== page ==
Mugabe’s body buried in a tamper-proof casket because he feared that people would “use his body”

The family of the former Zimbabwean president Robert Gabriel Mugabe, carried out his wish on earth, by doing exactly what he had wished for while alive.

Mugabe’s was buried in a tamper-proof casket because he feared that people would “use my body”, according to his family.

He was buried at Kutama village, his rural home village, on Saturday, near his mother, instead of the National Heroes Acre in Harare.

Mugabe’s nephew and family spokesperson, Leo Mugabe, told Zimpapers Television Network that “he wanted to be buried next to his mother but there is no space there” so the family elected to bury him, at a private ceremony, in the same village as his mother.

Asked about speculation around the family changing his casket, Leo said: “Originally, why we changed is because we wanted a tamper-proof casket because you know, with rituals and things like that, people are really after his body, body parts, so we wanted something that was tamper-proof. That is why the casket was changed in the first place.”

He said it was Mugabe’s idea in the first place.

The body of Zimbabwe’s late former President Robert Mugabe was  buried in his rural village of Kutama after weeks of wrangling between his family and the government over his final resting place.

Mugabe died in a Singapore hospital on September 6, aged 95, almost two years after a military coup ended his 37-year rule.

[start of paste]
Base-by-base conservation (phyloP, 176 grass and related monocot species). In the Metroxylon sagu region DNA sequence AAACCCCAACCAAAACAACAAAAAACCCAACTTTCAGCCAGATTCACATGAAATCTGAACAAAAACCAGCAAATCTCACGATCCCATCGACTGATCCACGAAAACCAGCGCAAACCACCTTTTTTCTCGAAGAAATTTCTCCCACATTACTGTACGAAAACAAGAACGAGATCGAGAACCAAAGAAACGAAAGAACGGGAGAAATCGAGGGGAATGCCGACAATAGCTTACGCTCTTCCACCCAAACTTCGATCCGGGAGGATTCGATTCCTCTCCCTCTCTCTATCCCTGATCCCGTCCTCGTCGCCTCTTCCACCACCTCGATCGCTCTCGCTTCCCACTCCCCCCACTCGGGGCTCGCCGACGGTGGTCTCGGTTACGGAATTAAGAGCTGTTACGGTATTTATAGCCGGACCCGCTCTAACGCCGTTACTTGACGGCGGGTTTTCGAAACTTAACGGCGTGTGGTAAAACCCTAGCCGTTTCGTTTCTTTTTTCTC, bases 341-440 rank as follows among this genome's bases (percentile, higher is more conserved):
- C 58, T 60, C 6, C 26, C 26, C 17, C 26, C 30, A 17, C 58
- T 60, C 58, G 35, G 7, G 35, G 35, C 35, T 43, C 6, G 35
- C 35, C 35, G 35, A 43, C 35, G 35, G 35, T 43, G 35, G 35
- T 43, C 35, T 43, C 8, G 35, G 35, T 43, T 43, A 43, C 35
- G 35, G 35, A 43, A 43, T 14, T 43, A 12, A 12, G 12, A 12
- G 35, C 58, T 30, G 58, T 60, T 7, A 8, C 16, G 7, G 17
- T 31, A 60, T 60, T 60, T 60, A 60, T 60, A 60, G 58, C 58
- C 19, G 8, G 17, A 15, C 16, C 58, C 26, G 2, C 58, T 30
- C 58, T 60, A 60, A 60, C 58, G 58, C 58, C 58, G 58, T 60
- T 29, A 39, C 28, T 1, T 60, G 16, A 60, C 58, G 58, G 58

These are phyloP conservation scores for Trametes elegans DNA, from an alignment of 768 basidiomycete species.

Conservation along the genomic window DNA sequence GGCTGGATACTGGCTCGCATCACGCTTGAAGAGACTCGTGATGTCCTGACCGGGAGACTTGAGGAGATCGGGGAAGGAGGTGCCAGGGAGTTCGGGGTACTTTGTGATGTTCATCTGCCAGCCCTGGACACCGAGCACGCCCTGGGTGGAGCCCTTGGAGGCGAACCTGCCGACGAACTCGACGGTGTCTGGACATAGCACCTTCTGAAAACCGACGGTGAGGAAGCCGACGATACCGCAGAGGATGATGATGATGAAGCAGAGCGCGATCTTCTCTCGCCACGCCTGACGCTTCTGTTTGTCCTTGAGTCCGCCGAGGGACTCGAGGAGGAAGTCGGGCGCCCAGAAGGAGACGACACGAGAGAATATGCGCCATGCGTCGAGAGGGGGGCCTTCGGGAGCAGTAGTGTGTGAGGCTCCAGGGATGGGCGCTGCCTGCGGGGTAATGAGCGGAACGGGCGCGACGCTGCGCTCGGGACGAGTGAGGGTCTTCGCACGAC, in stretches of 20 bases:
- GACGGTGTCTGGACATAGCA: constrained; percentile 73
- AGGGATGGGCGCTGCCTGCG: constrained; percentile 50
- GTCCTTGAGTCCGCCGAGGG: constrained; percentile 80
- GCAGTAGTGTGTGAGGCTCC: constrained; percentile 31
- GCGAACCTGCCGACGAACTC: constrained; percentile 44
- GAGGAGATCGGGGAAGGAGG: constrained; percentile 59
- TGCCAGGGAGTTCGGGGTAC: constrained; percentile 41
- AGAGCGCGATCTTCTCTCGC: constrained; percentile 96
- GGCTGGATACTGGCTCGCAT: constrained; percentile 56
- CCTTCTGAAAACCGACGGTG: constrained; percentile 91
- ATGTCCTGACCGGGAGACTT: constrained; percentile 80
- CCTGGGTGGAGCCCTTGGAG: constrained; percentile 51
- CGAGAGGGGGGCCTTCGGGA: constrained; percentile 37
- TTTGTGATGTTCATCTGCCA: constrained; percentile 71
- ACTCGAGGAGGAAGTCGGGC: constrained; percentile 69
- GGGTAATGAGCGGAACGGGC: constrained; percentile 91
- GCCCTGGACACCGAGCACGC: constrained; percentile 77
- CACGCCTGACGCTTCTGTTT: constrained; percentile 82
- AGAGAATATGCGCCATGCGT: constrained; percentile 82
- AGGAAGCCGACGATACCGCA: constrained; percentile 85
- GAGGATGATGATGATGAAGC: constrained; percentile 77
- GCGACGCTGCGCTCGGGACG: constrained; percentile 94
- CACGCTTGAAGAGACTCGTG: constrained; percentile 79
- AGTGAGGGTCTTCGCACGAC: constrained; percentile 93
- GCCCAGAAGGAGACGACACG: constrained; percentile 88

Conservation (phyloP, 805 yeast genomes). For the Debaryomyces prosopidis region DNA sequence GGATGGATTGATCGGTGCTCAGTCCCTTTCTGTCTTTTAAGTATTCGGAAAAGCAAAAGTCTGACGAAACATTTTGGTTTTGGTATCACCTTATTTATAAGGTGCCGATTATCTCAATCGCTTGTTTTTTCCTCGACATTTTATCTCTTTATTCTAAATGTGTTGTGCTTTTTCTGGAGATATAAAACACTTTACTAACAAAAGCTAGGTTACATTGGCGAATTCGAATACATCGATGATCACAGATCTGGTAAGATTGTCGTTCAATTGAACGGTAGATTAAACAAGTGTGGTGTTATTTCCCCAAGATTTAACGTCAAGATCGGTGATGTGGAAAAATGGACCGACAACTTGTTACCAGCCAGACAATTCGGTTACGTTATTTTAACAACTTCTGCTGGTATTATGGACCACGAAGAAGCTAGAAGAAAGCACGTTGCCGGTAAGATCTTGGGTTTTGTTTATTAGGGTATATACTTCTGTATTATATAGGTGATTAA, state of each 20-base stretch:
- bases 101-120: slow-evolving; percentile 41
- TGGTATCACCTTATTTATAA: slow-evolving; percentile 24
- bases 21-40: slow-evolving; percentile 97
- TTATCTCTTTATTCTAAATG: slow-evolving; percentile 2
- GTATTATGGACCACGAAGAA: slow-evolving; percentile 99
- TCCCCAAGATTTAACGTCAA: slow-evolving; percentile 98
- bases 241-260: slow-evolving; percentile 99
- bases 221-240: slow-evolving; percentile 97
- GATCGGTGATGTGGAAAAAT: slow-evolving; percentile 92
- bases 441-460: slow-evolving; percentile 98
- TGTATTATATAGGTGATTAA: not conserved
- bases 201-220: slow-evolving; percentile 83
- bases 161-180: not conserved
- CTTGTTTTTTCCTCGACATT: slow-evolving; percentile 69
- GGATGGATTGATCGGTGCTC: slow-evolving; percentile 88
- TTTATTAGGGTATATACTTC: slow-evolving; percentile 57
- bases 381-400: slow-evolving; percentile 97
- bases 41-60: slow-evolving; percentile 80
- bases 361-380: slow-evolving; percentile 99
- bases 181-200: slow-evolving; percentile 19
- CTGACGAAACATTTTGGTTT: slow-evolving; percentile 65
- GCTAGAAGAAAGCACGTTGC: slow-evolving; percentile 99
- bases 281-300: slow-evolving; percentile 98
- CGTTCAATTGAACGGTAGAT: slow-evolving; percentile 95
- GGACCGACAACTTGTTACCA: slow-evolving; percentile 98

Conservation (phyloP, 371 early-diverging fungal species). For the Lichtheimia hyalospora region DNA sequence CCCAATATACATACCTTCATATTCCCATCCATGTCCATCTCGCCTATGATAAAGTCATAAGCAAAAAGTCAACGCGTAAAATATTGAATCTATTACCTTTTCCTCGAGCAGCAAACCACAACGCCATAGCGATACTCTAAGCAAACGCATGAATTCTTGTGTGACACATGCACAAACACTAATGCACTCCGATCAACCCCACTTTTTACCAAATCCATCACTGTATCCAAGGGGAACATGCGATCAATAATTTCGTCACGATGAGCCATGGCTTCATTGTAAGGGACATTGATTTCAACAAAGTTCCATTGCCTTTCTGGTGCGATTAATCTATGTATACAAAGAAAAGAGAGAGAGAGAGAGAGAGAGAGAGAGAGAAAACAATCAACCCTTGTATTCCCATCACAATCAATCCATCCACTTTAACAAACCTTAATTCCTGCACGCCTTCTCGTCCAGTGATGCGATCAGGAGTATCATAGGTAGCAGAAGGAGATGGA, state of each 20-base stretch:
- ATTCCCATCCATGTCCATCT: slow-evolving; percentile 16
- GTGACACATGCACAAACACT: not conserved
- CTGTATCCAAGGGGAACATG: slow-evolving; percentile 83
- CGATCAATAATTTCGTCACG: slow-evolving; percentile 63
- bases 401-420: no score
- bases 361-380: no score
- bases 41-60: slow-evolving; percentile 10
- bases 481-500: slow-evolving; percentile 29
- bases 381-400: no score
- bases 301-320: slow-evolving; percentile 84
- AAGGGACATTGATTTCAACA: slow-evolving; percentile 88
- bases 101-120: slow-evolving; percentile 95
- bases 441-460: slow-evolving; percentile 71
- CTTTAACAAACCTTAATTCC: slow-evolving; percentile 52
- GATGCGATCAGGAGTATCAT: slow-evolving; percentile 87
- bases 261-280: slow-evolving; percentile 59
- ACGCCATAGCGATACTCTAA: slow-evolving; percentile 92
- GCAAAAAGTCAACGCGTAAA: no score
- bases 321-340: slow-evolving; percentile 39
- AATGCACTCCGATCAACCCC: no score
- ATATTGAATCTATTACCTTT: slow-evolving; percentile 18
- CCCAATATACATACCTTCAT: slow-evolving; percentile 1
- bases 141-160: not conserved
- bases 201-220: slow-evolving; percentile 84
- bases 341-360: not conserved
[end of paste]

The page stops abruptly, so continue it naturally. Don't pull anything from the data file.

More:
Hundreds of mourners assembled for the low-key event, which was initially intended to be a private family ceremony.

Many wore white Mugabe-emblazoned T-shirts with the slogans “Founding father”, “Liberator” and “Torch bearer”. Some were singing and dancing, while others sat quietly under two white tents set up for the occasion.

Mugabe’s widow Grace and his children accompanied the casket – draped in Zimbabwe’s green, yellow, red and black flag.

White flower installations spelt out the words “Dad” and “Baba”, meaning “father” in the local Shona language.

“This is a man who made use of the gifts he was given by God,” said the priest who presided over the funeral. “This man was an asset, he was not a liability.”

No senior government officials were among the audience, including President Emmerson Mnangagwa, a once-trusted deputy who helped remove Mugabe from power in 2017.

Mugabe’s family had earlier agreed to a government request to bury him at a shrine in the capital, Harare, but only after a hilltop mausoleum was built to set him apart from former comrades.

But the government on Thursday abruptly announced the family had changed its mind.

On Thursday evening, the remains of the country’s founding father were moved from his house in Harare, with police and military vehicles escorting them to Kutama, some 90 kilometres (55 miles) further west.

It was the second time Mugabe’s body made its way back to Kutama village in Zvimba district. When the body was first taken home last week for the public to pay their last respects, it was airlifted by a military helicopter.


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